Saturday, February 2, 2008

Thoughts on Christian Education (Part 3)



Check out this video on worldview.


I would like to take a few posts to consider the matter of a person’s “worldview” and why it is so crucial to inculcate a biblical worldview in our children- the practical fulfillment of Deuteronomy 6 and Ephesians 6.

The above referenced video clip introduces the concept of worldview in the words of some very able teachers.

Very simply, “worldview” refers to a person’s philosophy or conception of the world and of human life. James Olthuis writes:

“A worldview (or vision of life) is a framework or set of fundamental beliefs through which we view the world and our calling and future in it. It is the integrative and interpretive framework by which order and disorder are judged, the standard by which reality is managed and pursued. It is the set of hinges on which all our everyday thinking and doing turns. Although a worldview is held only by individuals, it is communal in scope and structure. Since a worldview gives the terms of reference by which the world and our place in it can be structured and illumined, a worldview binds it adherents together into a community.”

I will work to clearly define what is meant by a “biblical worldview” in the next post, for now, however, realize how vitally linked a person’s worldview is to their actions. We act upon what we believe. What we do is tied to what we think is true. I would argue vigorously the reason we see the Church have so little moral effect on our culture is chiefly due to the lack of a biblical worldview among Christians. The Barna Group surveyed the beliefs of a large, randomly selected sample of professing Christians and found that less than 10% possessed a “biblical worldview”. It seems clear that whatever Christians are doing to train their children to think Christianly, it’s not currently working. No wonder our culture is rotting- the salt isn’t salty.

“Worldview” is typically something referring to an individual’s interpretive grid for life, but such a grid should become communal as well (i.e. The Church). When a whole community shares a worldview, the influence of that community’s attending actions starts to affect the wider culture in many ways (salt enhances taste and preserves). I’m afraid much of the American Church’s worldview is confused. There is general agreement on Jesus as Savior, but the fact of his Lordship isn’t well understood. We like the concept of being “saved” by Jesus but aren’t quite sure what to think of being ruled by Him. This confused understanding of Jesus in the Church works to neutralize our effectiveness in the culture.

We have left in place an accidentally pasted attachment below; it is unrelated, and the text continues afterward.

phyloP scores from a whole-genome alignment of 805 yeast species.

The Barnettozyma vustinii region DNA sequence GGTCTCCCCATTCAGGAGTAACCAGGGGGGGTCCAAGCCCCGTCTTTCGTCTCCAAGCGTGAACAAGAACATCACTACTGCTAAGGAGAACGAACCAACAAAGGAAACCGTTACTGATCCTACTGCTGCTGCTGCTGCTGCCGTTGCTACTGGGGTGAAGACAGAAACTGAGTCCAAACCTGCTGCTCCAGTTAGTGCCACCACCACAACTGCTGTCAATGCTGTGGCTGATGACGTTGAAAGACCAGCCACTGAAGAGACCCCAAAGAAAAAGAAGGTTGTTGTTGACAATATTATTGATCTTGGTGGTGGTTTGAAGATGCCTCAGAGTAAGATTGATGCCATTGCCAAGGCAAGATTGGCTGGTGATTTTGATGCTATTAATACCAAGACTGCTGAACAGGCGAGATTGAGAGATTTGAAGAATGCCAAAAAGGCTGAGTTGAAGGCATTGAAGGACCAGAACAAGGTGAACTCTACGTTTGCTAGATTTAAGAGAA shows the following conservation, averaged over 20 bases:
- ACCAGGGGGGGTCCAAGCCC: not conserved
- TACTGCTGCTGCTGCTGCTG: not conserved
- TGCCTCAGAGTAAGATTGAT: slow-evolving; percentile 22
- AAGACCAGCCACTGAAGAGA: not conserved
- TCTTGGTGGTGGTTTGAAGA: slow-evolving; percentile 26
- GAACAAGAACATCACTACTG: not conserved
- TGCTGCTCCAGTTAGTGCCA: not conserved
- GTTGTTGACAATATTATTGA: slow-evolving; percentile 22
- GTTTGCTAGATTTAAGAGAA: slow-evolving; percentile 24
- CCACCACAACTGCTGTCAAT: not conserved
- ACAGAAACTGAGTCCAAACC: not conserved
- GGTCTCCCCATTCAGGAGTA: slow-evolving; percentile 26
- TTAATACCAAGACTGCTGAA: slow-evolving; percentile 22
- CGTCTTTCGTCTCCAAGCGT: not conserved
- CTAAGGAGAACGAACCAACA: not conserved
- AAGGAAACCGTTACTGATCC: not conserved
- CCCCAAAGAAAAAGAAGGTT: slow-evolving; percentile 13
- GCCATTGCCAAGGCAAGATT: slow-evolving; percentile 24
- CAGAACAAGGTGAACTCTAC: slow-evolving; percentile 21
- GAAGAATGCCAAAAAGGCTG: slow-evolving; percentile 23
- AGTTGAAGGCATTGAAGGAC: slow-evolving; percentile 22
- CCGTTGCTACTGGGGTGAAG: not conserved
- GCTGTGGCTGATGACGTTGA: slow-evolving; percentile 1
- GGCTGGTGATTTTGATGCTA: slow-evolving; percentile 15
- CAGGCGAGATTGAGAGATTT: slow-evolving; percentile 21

Worldview is absolutely critical. It takes a long time and lots of effort to develop a biblical worldview, something clearly understood by Moses and Paul when they penned Deuteronomy 6 and Ephesians 6 respectively. The process of discipleship must start young and be holistic.

7 comments:

Kampfgruppe-H said...

Tony, I assume you will discuss what a worldview will answer, or the big questions a worldview must address: what kind of God, if any, actually exists? (ultimate reality); is there anything beyond the cosmos? (external reality); what can be known and how can anyone know it? (knowledge); where did I come from? (origin); who am I? (identity); where am I? (location); how should I live? (morals); what should I consider of great worth? (values); what is humanity's fundamental problem? (predicament); how can humanity's problem be solved? (resolution); what is the meaning and direction of history? (past/present); will I survive the death of my body and, if so, in what state? (destiny). Ultimately, how a worldview answers these questions determines if it is a worldview worth holding. I eagerly await future posts.

JON MEYERS said...

El Felicho, I really appreciate this series of posts. Christian Education and the biblical worldview should be a top priority for all of the Body of Christ.

I am not surprise that one of the passages you quote list the awesome name: Tychicus.

AJF said...

So are you making a commitment Jon? Shall the firstborn son of the Meyers be named Tychicus?

JON MEYERS said...

No commitment from here on such a name. (After last night, it might be Elijah.)

However, the commitment is about the type of household will continue, one with a Biblical worldview and continual Christian education.

AJF said...

How about Plaxico?

Frontier Forest said...

Pastor Tony’s current study of Hosea has really helped me to better understand the term “knowing God”. Focusing mostly in verse 6, yesterdays key thought, “For I delight in steadfast love rather than sacrifice, and in the knowledge of God rather than burnt offerings.” For in knowing who God is, His absolute sovereignty over all things, who we are in Christ and knowing our chief purpose, “to Glory God and enjoying Him forever,” Brother Ravi’s pontificates clearly that “every person has a worldview.” And for believers, having a “good worldview” is a mandate for understanding and reaching those who live by secular worldviews.

Rick Calohan said...

Tony,
Would this to some extent explain why my Free-Willies friends out there who went to Public or Catholic Schools? That while they agree with us that Christ is our Savior; however, they do not agree in the Lordship, Sovereignty, TULIP, Reform Theology, or Biblical Christianity?